Headlines just need to be attention-grabbing. If they also have a touch of truth in them, that’s a bonus!

  • pete

    As bad as the UK police and local councils ignoring mass child sex abuse, mainly of girls, in Rochdale and Rotherham.

    Our liberal and progressive friends never were outraged about this.

    The feminists were silent too.

    Let he who is without sin ….

  • JohnK


    If it had only been Rochdale and Rotherham, it wouldn’t have been so bad. Likewise, if we could say that “grooming” (an odd term for the mass rape of children) was all in the past.

  • Rudolph Hucker

    Is The Times a member of the Trusted News Initiative?

    July 2020, the BBC said

    At the summit, the TNI also agreed to engage with new verification technology, called Project Origin, led by a coalition of the BBC, CBC/Radio-Canada, Microsoft and The New York Times.

    The partners currently within the TNI are: AFP; BBC, CBC/Radio-Canada, European Broadcasting Union (EBU),Facebook, Financial Times, First Draft, Google/YouTube, The Hindu, Microsoft , Reuters, Reuters Institute for the Study of Journalism, Twitter, The Wall Street Journal.


  • Paul Marks

    The excuse for this dishonesty (for dishonestly it is) is “it catches the eye of readers – it gets clicks”.

    But only leftists would click on an obvious LIE such as headline implying that the government of Texas is pro KKK – and leftists would not buy the Times, they buy the Guardian or the “I”.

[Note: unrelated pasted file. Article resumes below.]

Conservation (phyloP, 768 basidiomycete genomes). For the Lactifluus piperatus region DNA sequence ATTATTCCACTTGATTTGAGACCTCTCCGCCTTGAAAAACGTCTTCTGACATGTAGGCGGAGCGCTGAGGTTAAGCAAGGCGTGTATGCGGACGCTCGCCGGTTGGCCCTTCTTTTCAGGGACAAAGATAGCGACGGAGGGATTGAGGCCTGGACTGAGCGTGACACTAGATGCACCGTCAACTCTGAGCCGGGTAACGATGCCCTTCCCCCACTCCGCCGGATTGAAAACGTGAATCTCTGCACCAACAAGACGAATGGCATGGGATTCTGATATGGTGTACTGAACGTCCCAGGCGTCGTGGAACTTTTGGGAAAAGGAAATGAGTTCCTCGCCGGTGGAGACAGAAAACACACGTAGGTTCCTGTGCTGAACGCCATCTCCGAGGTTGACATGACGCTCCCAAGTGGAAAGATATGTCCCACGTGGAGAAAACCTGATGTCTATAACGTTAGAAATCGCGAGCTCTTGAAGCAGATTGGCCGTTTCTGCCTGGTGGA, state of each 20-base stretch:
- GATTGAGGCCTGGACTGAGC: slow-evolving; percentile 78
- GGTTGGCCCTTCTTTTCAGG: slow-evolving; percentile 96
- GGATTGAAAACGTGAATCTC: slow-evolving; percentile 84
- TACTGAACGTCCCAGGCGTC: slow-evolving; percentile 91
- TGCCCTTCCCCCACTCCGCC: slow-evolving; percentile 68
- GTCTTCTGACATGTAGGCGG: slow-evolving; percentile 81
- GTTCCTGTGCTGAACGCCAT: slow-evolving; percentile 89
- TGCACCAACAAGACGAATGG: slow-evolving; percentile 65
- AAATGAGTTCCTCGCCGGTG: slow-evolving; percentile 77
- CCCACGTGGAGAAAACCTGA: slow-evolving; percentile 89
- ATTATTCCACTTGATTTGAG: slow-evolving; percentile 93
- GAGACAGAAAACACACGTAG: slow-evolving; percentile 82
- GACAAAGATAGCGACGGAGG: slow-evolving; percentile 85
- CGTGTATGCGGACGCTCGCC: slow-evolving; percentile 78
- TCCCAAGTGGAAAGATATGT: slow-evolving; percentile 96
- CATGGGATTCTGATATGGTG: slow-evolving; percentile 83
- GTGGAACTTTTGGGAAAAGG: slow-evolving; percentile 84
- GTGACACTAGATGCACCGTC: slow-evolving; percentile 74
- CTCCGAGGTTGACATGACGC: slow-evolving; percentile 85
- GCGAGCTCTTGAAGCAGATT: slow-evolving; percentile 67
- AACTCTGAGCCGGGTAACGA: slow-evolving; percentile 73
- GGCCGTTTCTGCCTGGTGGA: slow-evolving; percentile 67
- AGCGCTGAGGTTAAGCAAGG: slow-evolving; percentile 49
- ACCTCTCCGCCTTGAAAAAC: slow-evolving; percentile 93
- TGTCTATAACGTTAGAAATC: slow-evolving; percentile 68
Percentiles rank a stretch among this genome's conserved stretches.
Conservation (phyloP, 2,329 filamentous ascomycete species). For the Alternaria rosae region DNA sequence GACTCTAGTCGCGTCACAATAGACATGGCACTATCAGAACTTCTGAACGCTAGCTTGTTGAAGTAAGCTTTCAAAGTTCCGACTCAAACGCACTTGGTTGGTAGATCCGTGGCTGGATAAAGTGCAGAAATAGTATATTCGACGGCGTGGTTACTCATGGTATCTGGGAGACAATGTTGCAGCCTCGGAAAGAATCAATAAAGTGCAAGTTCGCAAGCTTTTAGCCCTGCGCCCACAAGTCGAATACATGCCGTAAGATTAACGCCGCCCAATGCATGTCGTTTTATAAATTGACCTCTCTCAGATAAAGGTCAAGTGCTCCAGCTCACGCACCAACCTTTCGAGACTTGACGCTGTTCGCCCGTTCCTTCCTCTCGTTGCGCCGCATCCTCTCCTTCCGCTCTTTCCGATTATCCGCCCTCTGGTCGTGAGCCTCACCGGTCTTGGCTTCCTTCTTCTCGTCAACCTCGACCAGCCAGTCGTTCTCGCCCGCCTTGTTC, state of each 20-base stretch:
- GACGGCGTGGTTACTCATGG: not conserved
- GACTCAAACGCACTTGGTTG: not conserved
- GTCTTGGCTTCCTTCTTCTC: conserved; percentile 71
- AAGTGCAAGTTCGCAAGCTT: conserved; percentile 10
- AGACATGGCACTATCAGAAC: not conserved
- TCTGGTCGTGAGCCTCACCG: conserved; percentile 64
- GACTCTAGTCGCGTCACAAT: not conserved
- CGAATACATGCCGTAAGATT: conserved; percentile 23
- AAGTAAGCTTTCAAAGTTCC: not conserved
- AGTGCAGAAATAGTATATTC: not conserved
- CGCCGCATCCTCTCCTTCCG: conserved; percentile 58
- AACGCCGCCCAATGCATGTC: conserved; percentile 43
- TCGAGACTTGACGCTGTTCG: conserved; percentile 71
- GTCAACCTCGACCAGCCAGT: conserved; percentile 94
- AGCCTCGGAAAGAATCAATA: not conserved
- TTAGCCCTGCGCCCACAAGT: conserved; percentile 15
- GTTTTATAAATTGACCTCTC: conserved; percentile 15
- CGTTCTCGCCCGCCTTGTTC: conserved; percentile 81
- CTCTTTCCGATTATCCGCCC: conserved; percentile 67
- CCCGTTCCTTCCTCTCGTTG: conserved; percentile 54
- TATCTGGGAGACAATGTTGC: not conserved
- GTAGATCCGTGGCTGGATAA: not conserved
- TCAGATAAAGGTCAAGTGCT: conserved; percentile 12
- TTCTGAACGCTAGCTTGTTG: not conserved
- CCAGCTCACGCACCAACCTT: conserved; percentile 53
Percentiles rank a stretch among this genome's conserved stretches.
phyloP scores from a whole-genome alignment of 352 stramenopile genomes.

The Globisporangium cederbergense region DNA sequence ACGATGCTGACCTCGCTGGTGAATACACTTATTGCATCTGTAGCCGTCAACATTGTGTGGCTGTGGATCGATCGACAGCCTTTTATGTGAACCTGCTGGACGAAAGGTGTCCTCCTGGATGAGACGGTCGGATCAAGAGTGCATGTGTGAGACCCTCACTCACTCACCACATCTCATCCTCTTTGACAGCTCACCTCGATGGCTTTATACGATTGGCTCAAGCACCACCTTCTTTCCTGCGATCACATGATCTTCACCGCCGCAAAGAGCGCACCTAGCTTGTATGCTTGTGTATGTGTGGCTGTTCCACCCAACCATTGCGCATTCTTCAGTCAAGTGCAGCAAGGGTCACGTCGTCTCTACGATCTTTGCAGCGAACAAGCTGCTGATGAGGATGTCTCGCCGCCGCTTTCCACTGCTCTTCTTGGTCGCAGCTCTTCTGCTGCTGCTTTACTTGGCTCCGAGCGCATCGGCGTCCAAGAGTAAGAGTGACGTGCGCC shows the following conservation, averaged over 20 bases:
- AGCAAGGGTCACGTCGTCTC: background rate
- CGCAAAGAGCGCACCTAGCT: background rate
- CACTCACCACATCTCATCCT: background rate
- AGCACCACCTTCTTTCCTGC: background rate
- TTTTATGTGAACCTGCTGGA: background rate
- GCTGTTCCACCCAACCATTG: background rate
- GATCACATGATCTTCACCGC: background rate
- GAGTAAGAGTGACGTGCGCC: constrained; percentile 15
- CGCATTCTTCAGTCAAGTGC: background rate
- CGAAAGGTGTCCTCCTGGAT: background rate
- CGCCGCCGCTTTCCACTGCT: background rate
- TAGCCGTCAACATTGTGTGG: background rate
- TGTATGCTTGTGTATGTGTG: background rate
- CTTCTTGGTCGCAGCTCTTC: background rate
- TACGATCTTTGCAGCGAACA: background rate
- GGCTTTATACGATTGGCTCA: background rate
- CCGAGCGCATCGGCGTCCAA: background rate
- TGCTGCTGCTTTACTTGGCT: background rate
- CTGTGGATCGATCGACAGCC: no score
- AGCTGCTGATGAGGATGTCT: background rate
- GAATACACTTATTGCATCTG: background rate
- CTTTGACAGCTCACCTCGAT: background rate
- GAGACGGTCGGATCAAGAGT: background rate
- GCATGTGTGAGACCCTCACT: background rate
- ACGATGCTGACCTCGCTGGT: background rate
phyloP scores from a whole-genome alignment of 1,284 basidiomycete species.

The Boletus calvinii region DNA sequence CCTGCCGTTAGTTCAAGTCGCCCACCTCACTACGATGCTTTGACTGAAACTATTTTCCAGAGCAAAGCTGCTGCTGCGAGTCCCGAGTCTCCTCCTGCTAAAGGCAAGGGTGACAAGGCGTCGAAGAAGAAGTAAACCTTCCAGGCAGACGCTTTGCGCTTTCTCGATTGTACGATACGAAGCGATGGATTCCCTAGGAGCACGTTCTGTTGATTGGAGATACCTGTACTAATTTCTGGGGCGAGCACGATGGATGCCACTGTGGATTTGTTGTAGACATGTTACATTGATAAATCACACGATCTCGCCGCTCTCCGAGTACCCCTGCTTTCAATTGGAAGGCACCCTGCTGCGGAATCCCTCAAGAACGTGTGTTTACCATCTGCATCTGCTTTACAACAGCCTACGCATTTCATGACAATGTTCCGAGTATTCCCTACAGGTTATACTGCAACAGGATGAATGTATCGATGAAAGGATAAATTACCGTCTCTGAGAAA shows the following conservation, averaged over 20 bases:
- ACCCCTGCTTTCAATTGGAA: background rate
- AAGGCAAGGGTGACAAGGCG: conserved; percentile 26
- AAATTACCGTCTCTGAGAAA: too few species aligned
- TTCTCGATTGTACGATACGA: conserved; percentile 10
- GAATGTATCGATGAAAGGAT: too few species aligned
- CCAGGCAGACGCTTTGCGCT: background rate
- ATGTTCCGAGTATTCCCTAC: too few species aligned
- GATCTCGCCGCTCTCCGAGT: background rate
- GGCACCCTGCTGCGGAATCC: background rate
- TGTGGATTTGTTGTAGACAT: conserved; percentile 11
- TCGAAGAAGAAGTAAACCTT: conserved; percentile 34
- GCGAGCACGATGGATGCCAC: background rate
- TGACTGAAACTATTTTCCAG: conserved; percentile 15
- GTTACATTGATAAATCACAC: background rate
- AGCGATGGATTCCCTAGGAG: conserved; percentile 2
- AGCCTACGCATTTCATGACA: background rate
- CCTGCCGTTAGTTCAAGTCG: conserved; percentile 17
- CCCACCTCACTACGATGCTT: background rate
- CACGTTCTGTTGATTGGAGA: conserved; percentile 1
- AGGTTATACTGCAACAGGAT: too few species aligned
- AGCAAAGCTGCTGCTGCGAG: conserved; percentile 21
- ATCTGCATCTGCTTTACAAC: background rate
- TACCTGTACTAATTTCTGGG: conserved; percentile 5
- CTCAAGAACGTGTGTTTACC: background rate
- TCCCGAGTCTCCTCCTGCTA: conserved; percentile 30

So the Times is going for audience that is available to it.

    Like Star Wars and Star Trek (and virtually every other famous “franchise”) going for “Woke” people who DO NOT LIKE SCIENCE FICTION AND FANTASY, and so will not watch and will not buy the toys.

    “Let us alienate our audience and go for a new audience of people who will always hate us, regardless of what we do” is not a good business plan.

  • SteveD

    ‘What is the payoff for producing such obviously counter-productive propaganda?’

    It lets the writer pretend (lie) to himself.

  • Paul Marks

    Yes SteveD – perhaps the newspaper headline writers really do (partly) believe the lies they write.

    To the Times “journalist” the KKK was a “right wing” organisation (it was not – it was highly Progressive in its Collectivist politics), and the Governor of Texas and the State Legislature are “right wing” as well – so the latter (the Republican government of Texas) must support the former (the KKK).

    It all makes sense – it one starts from assumptions that are, in fact, false.

    If one asked the person to define what “right wing” means a total mess would follow. There would be no clear definition at all – just a lot of guff about “racism” and so on.

    If they said “a right wing person wants deregulation, an end to “Gun Control” and so on, and wants lower taxes and government spending and….” it would be hard to match this up to the KKK which supported Gun Control, wanted higher government spending (to help the poor), wanted more government control and regulations (to oppose the “capitalists”) and supported eugenics laws and other radical (indeed revolutionary) government interventions into Civil Society.